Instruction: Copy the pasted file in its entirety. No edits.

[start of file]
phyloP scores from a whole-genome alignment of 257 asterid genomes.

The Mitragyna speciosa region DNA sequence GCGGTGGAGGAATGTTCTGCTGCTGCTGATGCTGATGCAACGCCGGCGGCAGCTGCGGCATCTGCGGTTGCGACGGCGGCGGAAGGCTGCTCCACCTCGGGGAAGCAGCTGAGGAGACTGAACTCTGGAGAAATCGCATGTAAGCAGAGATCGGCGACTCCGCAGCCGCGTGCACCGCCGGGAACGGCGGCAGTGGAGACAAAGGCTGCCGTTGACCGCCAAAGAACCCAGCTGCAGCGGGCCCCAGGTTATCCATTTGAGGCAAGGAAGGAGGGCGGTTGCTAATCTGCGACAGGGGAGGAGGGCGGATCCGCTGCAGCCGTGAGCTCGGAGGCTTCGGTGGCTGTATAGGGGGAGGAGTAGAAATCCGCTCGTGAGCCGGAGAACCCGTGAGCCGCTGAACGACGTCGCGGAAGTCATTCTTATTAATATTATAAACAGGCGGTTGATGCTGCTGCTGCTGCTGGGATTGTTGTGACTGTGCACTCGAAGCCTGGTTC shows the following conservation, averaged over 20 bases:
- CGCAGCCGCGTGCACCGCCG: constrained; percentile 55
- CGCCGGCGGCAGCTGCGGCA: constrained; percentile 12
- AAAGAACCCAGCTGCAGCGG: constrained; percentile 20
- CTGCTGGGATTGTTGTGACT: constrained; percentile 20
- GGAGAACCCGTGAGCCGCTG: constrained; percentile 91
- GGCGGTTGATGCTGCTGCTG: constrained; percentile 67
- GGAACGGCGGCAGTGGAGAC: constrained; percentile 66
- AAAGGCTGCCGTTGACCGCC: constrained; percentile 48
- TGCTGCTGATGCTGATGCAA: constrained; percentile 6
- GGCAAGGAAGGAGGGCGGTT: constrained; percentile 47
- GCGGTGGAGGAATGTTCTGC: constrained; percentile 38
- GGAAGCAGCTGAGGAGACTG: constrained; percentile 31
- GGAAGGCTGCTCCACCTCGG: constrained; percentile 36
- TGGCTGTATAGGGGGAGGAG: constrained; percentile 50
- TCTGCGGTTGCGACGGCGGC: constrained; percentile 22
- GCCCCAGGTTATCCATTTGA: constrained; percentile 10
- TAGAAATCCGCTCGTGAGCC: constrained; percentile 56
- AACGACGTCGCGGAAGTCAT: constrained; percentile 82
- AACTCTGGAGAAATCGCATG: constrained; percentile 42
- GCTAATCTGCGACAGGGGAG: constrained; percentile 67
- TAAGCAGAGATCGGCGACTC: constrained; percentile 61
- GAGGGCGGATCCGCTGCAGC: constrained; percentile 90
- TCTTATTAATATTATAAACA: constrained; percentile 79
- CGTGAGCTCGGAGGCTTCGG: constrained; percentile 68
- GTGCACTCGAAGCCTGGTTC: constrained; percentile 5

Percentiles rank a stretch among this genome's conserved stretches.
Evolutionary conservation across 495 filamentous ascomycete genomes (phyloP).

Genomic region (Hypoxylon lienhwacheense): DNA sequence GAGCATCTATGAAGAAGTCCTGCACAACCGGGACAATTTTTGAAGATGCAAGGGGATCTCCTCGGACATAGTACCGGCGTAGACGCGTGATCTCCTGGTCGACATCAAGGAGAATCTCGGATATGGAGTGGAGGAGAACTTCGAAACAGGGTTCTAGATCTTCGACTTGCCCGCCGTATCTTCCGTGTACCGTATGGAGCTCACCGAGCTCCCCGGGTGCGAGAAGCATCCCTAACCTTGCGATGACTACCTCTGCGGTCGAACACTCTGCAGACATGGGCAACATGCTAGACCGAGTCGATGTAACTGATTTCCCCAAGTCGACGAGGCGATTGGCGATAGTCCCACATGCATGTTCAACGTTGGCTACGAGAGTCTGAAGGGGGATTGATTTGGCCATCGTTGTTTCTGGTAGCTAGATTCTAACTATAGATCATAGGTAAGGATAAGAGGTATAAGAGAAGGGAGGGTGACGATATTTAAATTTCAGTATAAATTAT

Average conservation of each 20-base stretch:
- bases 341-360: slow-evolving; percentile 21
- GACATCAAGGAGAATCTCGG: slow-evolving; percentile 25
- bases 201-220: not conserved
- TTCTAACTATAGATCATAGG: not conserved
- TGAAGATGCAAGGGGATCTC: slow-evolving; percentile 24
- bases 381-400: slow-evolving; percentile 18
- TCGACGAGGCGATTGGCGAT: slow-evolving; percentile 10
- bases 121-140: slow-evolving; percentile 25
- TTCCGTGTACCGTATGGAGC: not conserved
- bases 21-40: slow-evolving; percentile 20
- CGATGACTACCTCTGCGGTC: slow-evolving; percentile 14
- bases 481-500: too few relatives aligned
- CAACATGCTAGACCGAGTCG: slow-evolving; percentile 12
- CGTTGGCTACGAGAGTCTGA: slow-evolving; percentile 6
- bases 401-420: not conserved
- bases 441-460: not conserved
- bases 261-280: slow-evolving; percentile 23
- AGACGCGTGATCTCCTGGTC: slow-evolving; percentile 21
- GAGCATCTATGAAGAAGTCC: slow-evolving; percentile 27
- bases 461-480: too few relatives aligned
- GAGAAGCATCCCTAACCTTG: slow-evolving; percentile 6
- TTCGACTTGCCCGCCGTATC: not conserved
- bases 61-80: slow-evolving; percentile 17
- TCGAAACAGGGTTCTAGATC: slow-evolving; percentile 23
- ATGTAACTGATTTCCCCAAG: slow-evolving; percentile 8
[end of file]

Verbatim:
phyloP scores from a whole-genome alignment of 257 asterid genomes.

The Mitragyna speciosa region DNA sequence GCGGTGGAGGAATGTTCTGCTGCTGCTGATGCTGATGCAACGCCGGCGGCAGCTGCGGCATCTGCGGTTGCGACGGCGGCGGAAGGCTGCTCCACCTCGGGGAAGCAGCTGAGGAGACTGAACTCTGGAGAAATCGCATGTAAGCAGAGATCGGCGACTCCGCAGCCGCGTGCACCGCCGGGAACGGCGGCAGTGGAGACAAAGGCTGCCGTTGACCGCCAAAGAACCCAGCTGCAGCGGGCCCCAGGTTATCCATTTGAGGCAAGGAAGGAGGGCGGTTGCTAATCTGCGACAGGGGAGGAGGGCGGATCCGCTGCAGCCGTGAGCTCGGAGGCTTCGGTGGCTGTATAGGGGGAGGAGTAGAAATCCGCTCGTGAGCCGGAGAACCCGTGAGCCGCTGAACGACGTCGCGGAAGTCATTCTTATTAATATTATAAACAGGCGGTTGATGCTGCTGCTGCTGCTGGGATTGTTGTGACTGTGCACTCGAAGCCTGGTTC shows the following conservation, averaged over 20 bases:
- CGCAGCCGCGTGCACCGCCG: constrained; percentile 55
- CGCCGGCGGCAGCTGCGGCA: constrained; percentile 12
- AAAGAACCCAGCTGCAGCGG: constrained; percentile 20
- CTGCTGGGATTGTTGTGACT: constrained; percentile 20
- GGAGAACCCGTGAGCCGCTG: constrained; percentile 91
- GGCGGTTGATGCTGCTGCTG: constrained; percentile 67
- GGAACGGCGGCAGTGGAGAC: constrained; percentile 66
- AAAGGCTGCCGTTGACCGCC: constrained; percentile 48
- TGCTGCTGATGCTGATGCAA: constrained; percentile 6
- GGCAAGGAAGGAGGGCGGTT: constrained; percentile 47
- GCGGTGGAGGAATGTTCTGC: constrained; percentile 38
- GGAAGCAGCTGAGGAGACTG: constrained; percentile 31
- GGAAGGCTGCTCCACCTCGG: constrained; percentile 36
- TGGCTGTATAGGGGGAGGAG: constrained; percentile 50
- TCTGCGGTTGCGACGGCGGC: constrained; percentile 22
- GCCCCAGGTTATCCATTTGA: constrained; percentile 10
- TAGAAATCCGCTCGTGAGCC: constrained; percentile 56
- AACGACGTCGCGGAAGTCAT: constrained; percentile 82
- AACTCTGGAGAAATCGCATG: constrained; percentile 42
- GCTAATCTGCGACAGGGGAG: constrained; percentile 67
- TAAGCAGAGATCGGCGACTC: constrained; percentile 61
- GAGGGCGGATCCGCTGCAGC: constrained; percentile 90
- TCTTATTAATATTATAAACA: constrained; percentile 79
- CGTGAGCTCGGAGGCTTCGG: constrained; percentile 68
- GTGCACTCGAAGCCTGGTTC: constrained; percentile 5

Percentiles rank a stretch among this genome's conserved stretches.
Evolutionary conservation across 495 filamentous ascomycete genomes (phyloP).

Genomic region (Hypoxylon lienhwacheense): DNA sequence GAGCATCTATGAAGAAGTCCTGCACAACCGGGACAATTTTTGAAGATGCAAGGGGATCTCCTCGGACATAGTACCGGCGTAGACGCGTGATCTCCTGGTCGACATCAAGGAGAATCTCGGATATGGAGTGGAGGAGAACTTCGAAACAGGGTTCTAGATCTTCGACTTGCCCGCCGTATCTTCCGTGTACCGTATGGAGCTCACCGAGCTCCCCGGGTGCGAGAAGCATCCCTAACCTTGCGATGACTACCTCTGCGGTCGAACACTCTGCAGACATGGGCAACATGCTAGACCGAGTCGATGTAACTGATTTCCCCAAGTCGACGAGGCGATTGGCGATAGTCCCACATGCATGTTCAACGTTGGCTACGAGAGTCTGAAGGGGGATTGATTTGGCCATCGTTGTTTCTGGTAGCTAGATTCTAACTATAGATCATAGGTAAGGATAAGAGGTATAAGAGAAGGGAGGGTGACGATATTTAAATTTCAGTATAAATTAT

Average conservation of each 20-base stretch:
- bases 341-360: slow-evolving; percentile 21
- GACATCAAGGAGAATCTCGG: slow-evolving; percentile 25
- bases 201-220: not conserved
- TTCTAACTATAGATCATAGG: not conserved
- TGAAGATGCAAGGGGATCTC: slow-evolving; percentile 24
- bases 381-400: slow-evolving; percentile 18
- TCGACGAGGCGATTGGCGAT: slow-evolving; percentile 10
- bases 121-140: slow-evolving; percentile 25
- TTCCGTGTACCGTATGGAGC: not conserved
- bases 21-40: slow-evolving; percentile 20
- CGATGACTACCTCTGCGGTC: slow-evolving; percentile 14
- bases 481-500: too few relatives aligned
- CAACATGCTAGACCGAGTCG: slow-evolving; percentile 12
- CGTTGGCTACGAGAGTCTGA: slow-evolving; percentile 6
- bases 401-420: not conserved
- bases 441-460: not conserved
- bases 261-280: slow-evolving; percentile 23
- AGACGCGTGATCTCCTGGTC: slow-evolving; percentile 21
- GAGCATCTATGAAGAAGTCC: slow-evolving; percentile 27
- bases 461-480: too few relatives aligned
- GAGAAGCATCCCTAACCTTG: slow-evolving; percentile 6
- TTCGACTTGCCCGCCGTATC: not conserved
- bases 61-80: slow-evolving; percentile 17
- TCGAAACAGGGTTCTAGATC: slow-evolving; percentile 23
- ATGTAACTGATTTCCCCAAG: slow-evolving; percentile 8